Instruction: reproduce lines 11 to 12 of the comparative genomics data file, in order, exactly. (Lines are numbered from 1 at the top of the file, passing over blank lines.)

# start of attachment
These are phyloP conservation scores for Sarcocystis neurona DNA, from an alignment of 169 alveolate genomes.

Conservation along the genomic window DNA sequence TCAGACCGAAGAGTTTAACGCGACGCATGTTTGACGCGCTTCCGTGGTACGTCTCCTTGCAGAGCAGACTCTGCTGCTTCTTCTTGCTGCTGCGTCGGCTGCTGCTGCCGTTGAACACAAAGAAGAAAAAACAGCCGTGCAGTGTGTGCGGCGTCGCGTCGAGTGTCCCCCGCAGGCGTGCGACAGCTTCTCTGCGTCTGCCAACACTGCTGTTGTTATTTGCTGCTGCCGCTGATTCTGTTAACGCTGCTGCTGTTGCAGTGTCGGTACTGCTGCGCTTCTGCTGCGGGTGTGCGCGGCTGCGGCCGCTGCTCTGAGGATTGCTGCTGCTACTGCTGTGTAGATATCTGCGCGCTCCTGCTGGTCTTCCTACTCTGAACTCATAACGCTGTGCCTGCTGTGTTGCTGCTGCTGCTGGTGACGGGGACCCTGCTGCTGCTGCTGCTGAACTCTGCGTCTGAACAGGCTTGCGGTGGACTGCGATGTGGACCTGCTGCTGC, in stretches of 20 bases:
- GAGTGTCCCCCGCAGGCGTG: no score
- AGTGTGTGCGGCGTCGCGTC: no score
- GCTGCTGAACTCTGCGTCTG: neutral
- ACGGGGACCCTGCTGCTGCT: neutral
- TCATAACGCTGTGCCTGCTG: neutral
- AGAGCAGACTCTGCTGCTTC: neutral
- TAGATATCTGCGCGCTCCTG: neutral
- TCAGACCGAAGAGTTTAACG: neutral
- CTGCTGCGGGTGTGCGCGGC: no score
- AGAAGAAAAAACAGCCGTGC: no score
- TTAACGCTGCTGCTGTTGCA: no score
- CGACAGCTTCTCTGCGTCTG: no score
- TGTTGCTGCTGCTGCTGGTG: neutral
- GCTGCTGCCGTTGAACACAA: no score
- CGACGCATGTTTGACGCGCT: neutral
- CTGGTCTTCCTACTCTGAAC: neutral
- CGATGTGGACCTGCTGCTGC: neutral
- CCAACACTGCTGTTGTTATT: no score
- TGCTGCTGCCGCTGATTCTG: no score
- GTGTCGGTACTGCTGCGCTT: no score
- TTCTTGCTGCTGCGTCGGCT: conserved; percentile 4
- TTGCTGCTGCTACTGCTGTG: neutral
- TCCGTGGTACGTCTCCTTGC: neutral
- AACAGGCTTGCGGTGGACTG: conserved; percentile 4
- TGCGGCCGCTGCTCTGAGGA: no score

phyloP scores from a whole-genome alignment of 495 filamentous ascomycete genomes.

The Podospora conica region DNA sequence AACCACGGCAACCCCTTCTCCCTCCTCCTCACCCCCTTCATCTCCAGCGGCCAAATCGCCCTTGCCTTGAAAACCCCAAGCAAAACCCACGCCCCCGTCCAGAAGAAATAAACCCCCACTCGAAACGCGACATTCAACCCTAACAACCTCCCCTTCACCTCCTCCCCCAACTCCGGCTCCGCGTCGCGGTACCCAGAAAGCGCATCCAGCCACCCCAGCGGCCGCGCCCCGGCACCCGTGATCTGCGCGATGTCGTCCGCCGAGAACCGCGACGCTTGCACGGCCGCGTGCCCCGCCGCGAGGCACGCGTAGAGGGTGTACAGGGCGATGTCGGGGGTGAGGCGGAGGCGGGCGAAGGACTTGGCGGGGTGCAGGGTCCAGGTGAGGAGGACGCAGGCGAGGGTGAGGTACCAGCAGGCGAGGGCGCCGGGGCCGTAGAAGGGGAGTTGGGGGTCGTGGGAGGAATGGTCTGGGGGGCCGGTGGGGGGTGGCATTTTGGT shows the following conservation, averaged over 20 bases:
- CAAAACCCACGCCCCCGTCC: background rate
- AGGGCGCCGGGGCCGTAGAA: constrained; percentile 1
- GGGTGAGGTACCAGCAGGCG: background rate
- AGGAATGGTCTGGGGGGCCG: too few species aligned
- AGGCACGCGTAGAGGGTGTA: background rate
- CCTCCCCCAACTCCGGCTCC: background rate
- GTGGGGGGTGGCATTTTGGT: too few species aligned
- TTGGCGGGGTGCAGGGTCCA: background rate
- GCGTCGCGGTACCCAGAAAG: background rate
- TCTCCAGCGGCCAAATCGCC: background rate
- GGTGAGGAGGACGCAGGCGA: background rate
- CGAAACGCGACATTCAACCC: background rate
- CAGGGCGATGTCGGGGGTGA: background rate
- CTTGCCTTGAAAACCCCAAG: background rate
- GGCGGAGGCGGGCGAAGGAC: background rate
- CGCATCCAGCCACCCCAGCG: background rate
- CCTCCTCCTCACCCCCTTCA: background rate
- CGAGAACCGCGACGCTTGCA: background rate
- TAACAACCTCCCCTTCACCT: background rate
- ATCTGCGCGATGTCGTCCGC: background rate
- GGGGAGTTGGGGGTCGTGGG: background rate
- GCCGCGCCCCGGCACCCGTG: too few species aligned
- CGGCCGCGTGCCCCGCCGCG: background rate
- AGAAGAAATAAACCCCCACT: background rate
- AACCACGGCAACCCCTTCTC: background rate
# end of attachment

- CTGCTGCGGGTGTGCGCGGC: no score
- AGAAGAAAAAACAGCCGTGC: no score